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Triglycerides: the Key to a Healthy Heart

By Perrin Braun May 29, 2012

 

Whether you are an athlete or someone who is just concerned about your diet, the foods that you eat affect your heart. Blood pressure and cholesterol levels are common indicators of cardiovascular health, but you should keep an eye on your triglyceride levels too! Triglycerides are a type of fat found in your blood thatcan increase your risk of heart disease if your levels are too high.

The good news is that diet and exercise can help lower your triglyceride levels. InsideTracker blood analysis will let you know if your triglyceride levels are optimal, and will also provide you with ways to keep your heart healthy.image

What are triglycerides?

Triglycerides are a lipid, or a type of fat, that is found in your blood and stored in fat cells. Most of the fats that we eat—especially butter, margarine, and oil—contain triglycerides. If you eat more calories than your body needs, extra calories are turned into triglycerides and stored in fat cells. Between meals and snacks, certain hormones signal your body to release the stored triglycerides for energy. Fat is the body’s largest reserve of energy because it’s so calorie dense! Fat is a critical source of fuel for endurance exercise—your body actually stores some fat in muscle fibers. However, people who generally consume more calories than they burn have a propensity for high triglyceride levels.

Click here to learn how InsideTracker can recommend foods that can help improve your heart health and optimize your physical performance!

How are triglycerides different from cholesterol?

Both triglycerides and cholesterol circulate throughout your bloodstream and can have serious impacts on your health, but the similarities end there. Triglycerides are considered to be fat, while cholesterol is not. While triglycerides are responsible for storing extra calories and providing your body with energy, cholesterol is used to create cells and certain hormones.

Why is it important to maintain low levels of triglycerides?

High triglyceride levels may lead to atherosclerosis, or the thickening of the artery walls. If your arteries become hard or thick, then your risk of stroke, heart attack, and heart disease increases. High triglyceride levels are often indicative of other conditions that can predispose you to adverse health effects, including obesity, high blood pressure and blood sugar, and abnormal cholesterol levels.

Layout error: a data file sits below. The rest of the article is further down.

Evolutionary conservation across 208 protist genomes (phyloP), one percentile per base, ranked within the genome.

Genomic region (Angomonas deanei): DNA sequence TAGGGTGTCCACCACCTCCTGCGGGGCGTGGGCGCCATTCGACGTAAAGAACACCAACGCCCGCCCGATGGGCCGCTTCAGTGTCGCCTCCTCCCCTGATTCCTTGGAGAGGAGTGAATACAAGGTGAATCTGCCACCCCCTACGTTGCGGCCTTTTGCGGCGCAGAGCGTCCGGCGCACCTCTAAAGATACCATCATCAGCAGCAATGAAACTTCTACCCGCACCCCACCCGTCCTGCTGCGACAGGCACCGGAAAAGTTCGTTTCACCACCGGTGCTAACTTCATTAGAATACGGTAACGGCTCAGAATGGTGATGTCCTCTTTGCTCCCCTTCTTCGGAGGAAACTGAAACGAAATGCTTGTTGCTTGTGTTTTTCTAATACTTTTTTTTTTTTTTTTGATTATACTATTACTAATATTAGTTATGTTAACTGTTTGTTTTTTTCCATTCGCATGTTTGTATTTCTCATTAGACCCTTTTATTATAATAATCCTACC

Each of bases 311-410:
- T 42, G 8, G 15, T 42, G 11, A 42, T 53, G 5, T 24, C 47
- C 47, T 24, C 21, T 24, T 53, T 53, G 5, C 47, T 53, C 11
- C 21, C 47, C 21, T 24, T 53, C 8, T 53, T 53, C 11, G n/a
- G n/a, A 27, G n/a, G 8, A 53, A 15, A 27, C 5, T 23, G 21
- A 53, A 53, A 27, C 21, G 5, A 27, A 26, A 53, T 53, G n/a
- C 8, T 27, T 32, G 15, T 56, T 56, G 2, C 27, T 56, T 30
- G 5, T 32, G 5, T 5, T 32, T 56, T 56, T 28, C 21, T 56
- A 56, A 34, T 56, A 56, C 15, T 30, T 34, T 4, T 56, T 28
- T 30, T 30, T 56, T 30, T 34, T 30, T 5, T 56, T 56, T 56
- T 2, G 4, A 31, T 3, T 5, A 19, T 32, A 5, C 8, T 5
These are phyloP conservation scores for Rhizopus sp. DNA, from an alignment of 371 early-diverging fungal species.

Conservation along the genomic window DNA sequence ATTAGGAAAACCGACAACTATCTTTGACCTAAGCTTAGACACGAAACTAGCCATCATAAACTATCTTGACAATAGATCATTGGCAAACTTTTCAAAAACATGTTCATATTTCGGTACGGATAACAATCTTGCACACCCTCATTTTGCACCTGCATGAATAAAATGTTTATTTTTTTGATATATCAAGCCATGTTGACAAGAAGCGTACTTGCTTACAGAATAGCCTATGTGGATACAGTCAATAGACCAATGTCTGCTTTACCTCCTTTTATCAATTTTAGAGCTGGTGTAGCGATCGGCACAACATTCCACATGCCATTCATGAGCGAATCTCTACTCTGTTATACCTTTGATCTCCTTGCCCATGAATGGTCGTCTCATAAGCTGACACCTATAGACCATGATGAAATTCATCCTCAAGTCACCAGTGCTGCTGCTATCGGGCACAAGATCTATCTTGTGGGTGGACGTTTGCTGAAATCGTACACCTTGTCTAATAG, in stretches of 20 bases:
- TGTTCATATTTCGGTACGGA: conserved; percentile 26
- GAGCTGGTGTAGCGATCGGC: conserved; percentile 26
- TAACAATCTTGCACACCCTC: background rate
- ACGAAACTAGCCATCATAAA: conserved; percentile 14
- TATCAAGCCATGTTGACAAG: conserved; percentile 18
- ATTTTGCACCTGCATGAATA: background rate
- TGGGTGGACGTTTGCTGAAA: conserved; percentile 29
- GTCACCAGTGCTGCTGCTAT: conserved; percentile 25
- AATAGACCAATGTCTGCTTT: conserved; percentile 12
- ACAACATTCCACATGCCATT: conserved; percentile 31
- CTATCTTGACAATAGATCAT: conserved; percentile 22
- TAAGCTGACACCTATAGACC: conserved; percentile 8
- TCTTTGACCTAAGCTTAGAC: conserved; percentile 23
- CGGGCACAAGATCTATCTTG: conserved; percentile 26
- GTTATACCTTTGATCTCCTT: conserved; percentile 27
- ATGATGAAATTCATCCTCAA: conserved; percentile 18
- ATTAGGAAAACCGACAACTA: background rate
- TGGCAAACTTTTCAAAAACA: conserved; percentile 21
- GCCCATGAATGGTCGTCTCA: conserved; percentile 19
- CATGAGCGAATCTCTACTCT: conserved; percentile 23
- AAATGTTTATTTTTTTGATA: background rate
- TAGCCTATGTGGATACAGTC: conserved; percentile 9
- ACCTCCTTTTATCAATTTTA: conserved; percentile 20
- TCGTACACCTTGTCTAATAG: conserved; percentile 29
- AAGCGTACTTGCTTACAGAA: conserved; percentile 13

High triglyceride levels are sometimes a sign of poorly controlled type-2 diabetes, liver or kidney disease, or low levels of certain thyroid hormones (hypothyroidism). Certain medications, such as beta blockers, birth control pills, diuretics, steroids or the breast cancer drug Tamoxifen, can also cause your levels of triglycerides to rise.

What are optimal levels of triglycerides?

A blood test from your physician or an InsideTracker blood analysis will measure your triglyceride levels. According to the American Heart Association (AHA), an optimal triglyceride level is considered to be 100 mg/dL or lower. The AHA guidelines for triglycerides are as follows:

Normal – Less than 150 milligrams per deciliter (mg/dL), or less than 1.7 millimoles per L (mmol/L) Borderline high — 150 to 199 mg/dL (1.8 to 2.2 mmol/L) High — 200 to 499 mg/dL (2.3 to 5.6 mmol/L) Very high — 500 mg/dL or above (5.7 mmol/L or above)

What are some ways to reduce high levels of triglycerides?

In order to reach the normal or optimal level, the AHA recommends that individuals make certain lifestyle changes—namely, lose weight, improve diet, and increase physical activity—to reduce their triglyceride levels. In fact, a study published by the AHA showed that eating a balanced diet and engaging in physical activity can reduce your triglyceride levels by as much as 20 percent!

Specifically, you can lower your levels of triglycerides by:

reducing the amount of saturated fat and trans fats in your diet consuming healthier unsaturated fats lowering your dietary cholesterol losing weight eating less sugary foods choosing whole-grain foods instead of foods made with refined flour limiting alcoholic beverages increasing physical activity  

For more advice on how nutrition can reduce your risk of cardiovascular disease, check out InsideTracker for a personalized list of heart-healthy foods that suit your taste buds!